Hoppe's #9 Synthetic blend

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Hoppe's #9 Synthetic blend

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Hoppe's #9 Synthetic blend

Postby raymond » August 9th, 2016, 6:47 pm

As some of you know, I shoot a lot, so I use a lot of cleaner. I use Hoppe's #9. I know some think it is not aggressive enough, but I never let a weapon get put away uncleaned, Bought some Synthetic blend Hoppe's #9 by mistake, as package looks almost identical to original formula Hoppe's #9.

IT SUCKS.

It doesn't do near the job of removing powder residue. I threw it away after one use.


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Re: Hoppe's #9 Synthetic blend

Postby Bill, Idaho » August 9th, 2016, 10:03 pm

I also have been known to send a few rounds downrange. A few years ago I went to a SWAT sniper seminar, with a handful of really big-wigs in the industry there. Chemists, reps from a bunch of gun related businesses, etc. We spent 4 hours in a room listening to several well-versed true experts (IMHO) for a rifle barrel cleaning discussion. When I was told I had to go to that, I was expecting to be bored out of my mind. I turned out to be to about the most interesting 4 hours I think I have ever spent listening to others talk about cleaning a gun.
The general consensus among the chemists, metallurgists, and barrel makers, was as far as powder solvents, not a whole lot of difference from one name brand to another. That is speaking only in regards to powder fouling. Copper fouling is where things gets complicated. After comparing the various copper fouling removing agents, it looked like "Butch's Bore Shine" worked about the best. They showed us bore photos of before, during and after the use of the numerous products-with the aid of a microscopic camera. There was a noticeable difference. (Disclaimer: No one was representing or pushing any particular personal favorite brand.)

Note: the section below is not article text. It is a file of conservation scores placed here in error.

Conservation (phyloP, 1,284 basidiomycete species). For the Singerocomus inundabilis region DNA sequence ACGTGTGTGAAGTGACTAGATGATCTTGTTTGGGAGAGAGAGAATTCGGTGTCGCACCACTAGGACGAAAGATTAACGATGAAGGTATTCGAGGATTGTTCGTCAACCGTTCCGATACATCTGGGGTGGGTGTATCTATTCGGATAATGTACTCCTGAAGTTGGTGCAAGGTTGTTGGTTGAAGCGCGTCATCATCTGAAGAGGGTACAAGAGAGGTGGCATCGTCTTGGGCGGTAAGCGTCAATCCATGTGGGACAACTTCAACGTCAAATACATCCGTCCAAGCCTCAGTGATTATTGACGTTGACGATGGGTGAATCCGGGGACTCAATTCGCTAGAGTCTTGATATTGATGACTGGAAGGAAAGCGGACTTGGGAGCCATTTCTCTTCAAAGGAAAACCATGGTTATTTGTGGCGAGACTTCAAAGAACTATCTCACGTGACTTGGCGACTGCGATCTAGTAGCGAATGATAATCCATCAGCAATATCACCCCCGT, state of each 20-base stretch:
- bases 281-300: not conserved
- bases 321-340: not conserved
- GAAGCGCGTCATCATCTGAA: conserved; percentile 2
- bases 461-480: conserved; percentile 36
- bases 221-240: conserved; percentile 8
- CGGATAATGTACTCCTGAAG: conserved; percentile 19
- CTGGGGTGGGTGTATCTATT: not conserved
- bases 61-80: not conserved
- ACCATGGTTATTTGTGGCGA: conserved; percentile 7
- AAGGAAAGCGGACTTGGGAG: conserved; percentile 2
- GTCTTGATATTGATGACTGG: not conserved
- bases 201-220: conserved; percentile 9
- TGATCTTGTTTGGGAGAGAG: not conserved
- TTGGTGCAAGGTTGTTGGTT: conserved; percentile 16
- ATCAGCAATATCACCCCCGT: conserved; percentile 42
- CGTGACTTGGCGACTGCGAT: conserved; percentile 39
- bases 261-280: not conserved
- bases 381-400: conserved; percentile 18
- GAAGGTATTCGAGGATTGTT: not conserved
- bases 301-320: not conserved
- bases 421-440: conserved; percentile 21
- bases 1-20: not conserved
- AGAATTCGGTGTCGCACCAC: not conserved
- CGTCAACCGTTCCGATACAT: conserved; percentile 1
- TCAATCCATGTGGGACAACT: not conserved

I don't know how many shooters "clean" a rifle barrel with a solvent such as Hoppe's #9, maybe push a patch through with a bit of oil of some sort, and call it good, when in fact all they have done is remove some of the powder fouling, and not even touched the copper fouling, which affects accuracy to a huge degree.
After that seminar, our SWAT snipers changed/altered our cleaning procedure, and all but eliminated fliers. No more 3 or 5, or even 10 shot groups to determine where the rifle is sighted in for. It's almost down to 1, maybe 2 shot groups. (Remember, a SWAT sniper get only ONE chance to make the right shot.)
More specifically to this thread, I heard some type of altered "synthetic" blend was released quite some time ago. Does it smell different?

(Lubricating a gun was an altogether separate and interesting eye-opening subject! To simplify into three words---Automatic Transmission Fluid.
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Re: Hoppe's #9 Synthetic blend

Postby raymond » August 10th, 2016, 9:01 am

It smells the same, but has a slightly lighter color.
It left the gun feeling "dry".
I have found upon further research, that it is a "green" product that is "water based" and "biodegradeable".